A significant advantage of cameras is their capacity to offer visual verification of occupancy, enabling accurate identification and monitoring of individuals within a given area [82]. Cameras can effectively ascertain the existence and movements of individuals by recording pictures or video footage, enabling real-time monitoring of occupancy and offering valuable information on patterns of space utilization. Computer vision algorithms can be used to analyze this visual data, enabling the detection and counting of occupants, differentiation between various activities or postures (such as sitting, standing, or walking), and even the identification of specific individuals if required. Moreover, the integration of cameras with other sensing technologies enhances the accuracy and reliability of occupancy prediction systems, providing additional data for comprehensive occupancy monitoring. Privacy concerns and ethical reasons are significant constraints on using cameras for occupancy prediction in buildings. Cameras capture visual data, including photos of individuals and their actions, potentially triggering privacy concerns and objections from the subjects. Privacy concerns regarding the collection, retention, and use of personal information may arise, leading to opposition or legislative limitations on camera-based occupancy prediction systems. Moreover, the existence of surveillance cameras might influence the behavior and sense of privacy among individuals, thereby affecting their level of comfort and productivity in the area [11,18,83]. In addition, camera-based systems require sufficient illumination and unobstructed perspectives to operate optimally, restricting their suitability in low-light settings or regions with limited visibility. Furthermore, camera systems might incur substantial charges for installation and maintenance, encompassing costs for hardware, data storage, and system integration. They may face difficulties in reliably detecting occupancy in places with intricate layouts, obstructions, or frequent variations in lighting conditions, which can affect the dependability and precision of forecasts. Hence, although cameras provide potent capacities for forecasting occupancy, their integration must take into account privacy considerations, economic ramifications, and technical constraints, to guarantee ethical and efficient utilization in building settings.
Table 9. Summary of the papers in which cameras were used.
Table 9. Summary of the papers in which cameras were used.
ReferencesAim of the PaperUsed MethodsAdvantagesLimitations
Camera[78]Calculate number of occupantsStochastic modelOffer high
accuracy, can
count occupants,
privacy issues,
not easy to
[77]Occupants estimationDynamic Bayesian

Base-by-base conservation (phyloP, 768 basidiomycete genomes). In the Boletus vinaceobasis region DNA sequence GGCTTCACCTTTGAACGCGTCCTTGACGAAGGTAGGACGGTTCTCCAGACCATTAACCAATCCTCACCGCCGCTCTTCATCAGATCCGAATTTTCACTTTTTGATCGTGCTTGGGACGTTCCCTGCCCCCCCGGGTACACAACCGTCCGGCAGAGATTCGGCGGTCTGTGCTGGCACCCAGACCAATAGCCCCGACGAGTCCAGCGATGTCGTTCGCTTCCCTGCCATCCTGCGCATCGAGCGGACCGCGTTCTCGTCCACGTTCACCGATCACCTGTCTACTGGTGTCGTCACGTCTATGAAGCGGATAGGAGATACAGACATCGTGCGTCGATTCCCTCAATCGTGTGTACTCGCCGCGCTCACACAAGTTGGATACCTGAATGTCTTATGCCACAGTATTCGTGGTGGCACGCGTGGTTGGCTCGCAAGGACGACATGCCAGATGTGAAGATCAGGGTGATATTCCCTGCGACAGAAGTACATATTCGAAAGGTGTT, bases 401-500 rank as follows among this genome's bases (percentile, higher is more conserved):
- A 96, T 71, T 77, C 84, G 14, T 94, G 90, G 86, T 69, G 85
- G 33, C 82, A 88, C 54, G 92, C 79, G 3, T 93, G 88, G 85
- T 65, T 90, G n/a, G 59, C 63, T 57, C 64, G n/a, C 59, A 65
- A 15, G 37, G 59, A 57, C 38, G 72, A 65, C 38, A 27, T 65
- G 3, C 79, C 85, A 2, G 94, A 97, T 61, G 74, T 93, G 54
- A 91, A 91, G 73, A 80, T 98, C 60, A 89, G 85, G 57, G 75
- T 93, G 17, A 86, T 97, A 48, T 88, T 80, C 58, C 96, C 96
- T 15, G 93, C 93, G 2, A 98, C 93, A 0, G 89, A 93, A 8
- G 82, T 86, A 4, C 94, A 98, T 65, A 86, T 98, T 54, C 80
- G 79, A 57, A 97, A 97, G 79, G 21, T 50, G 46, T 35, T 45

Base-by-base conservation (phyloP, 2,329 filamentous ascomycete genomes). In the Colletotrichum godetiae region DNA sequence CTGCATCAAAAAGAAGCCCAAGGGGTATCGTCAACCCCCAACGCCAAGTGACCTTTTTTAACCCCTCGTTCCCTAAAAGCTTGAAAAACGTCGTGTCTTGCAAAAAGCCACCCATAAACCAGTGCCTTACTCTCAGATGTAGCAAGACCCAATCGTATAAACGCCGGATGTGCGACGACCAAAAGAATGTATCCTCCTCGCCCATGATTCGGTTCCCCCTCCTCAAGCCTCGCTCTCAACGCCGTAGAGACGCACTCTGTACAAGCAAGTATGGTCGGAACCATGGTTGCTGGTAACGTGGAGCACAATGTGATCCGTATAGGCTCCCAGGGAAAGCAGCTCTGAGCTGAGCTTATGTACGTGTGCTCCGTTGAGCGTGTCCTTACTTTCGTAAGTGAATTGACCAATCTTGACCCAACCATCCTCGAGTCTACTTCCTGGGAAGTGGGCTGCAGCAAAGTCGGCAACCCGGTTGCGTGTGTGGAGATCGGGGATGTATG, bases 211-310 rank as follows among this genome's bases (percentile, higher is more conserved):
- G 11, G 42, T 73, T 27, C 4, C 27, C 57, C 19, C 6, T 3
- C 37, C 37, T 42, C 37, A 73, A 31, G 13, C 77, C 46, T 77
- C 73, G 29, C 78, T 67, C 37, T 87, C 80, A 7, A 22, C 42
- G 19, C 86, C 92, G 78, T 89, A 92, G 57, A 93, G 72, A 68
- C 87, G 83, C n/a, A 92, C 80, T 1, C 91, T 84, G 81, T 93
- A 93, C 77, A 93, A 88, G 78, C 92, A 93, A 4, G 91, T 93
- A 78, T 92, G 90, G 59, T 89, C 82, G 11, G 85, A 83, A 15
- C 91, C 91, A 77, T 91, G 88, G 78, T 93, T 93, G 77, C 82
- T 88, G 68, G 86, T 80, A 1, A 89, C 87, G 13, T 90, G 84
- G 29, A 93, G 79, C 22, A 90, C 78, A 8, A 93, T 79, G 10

Fusion mechanism
[76]Occupants detection and estimationDL
[84]Occupancy measurementDynamic Bayesian
network-based method
[80]Occupancy estimationHierarchical algorithm
[79]Occupancy estimation and predictionCNN
[81]Monitoring occupants movementNon-linear stochastic
state-space model

4.5.5. Electric Meter

Electric meter-based room occupancy estimation refers to the use of changes in electricity consumption to estimate and predict occupants in a building. This approach operates on the assumption that people use electrical appliances while present in a room, and their activity results in changes in power consumption patterns. Examples of electric meter technologies used for occupancy detection, estimation, and prediction are shown in Figure 11. The electric meter data are collected and analyzed using algorithms that differentiate between normal electricity consumption patterns and those associated with human presence. A summary of the papers that used this technology for data collection is shown in Table 10.
According to the study found in [85], there is a noticeable correlation between occupancy and the amount of electricity consumed in various areas of a building, including office space, corridors, and meeting rooms. The authors of [86] proposed a system to predict room occupancy using only data from smart meters to predict whether a room is occupied. Datasets included appliance state, appliance energy, and house-level occupancy. To determine the accuracy of occupancy detection, they used the F-measure. using Adaboost and random forest classifiers, and a 90% accuracy was achieved. Using off-the-shelf electricity meters, 35 features of the electric load curve were extracted for the study in [87]. The researchers found that PCA and SVMs were the most accurate ML methods, at between 83 and 94%. Over 18 months, the authors of [88] studied more than 5000 households to determine if they were occupied. Several ML techniques were used to achieve an accuracy of 90.1% in predicting current and future occupancy information. The authors of [89] proposed a novel concept of a standby state based on occupant presence or absence to reduce energy consumption. A KNN method was used in the classification process, with an accuracy of 94% based on the F-measure. Using mutual information, researchers reduced the sparsity of datasets in their study [90]. An overall 83.37% occupancy detection F-measure was achieved using random forest classifiers, and an 82.79% occupancy detection F-measure was achieved using DT classifiers. To enhance precision, we need a more complete picture of the weather, local events, and neighborhood [88].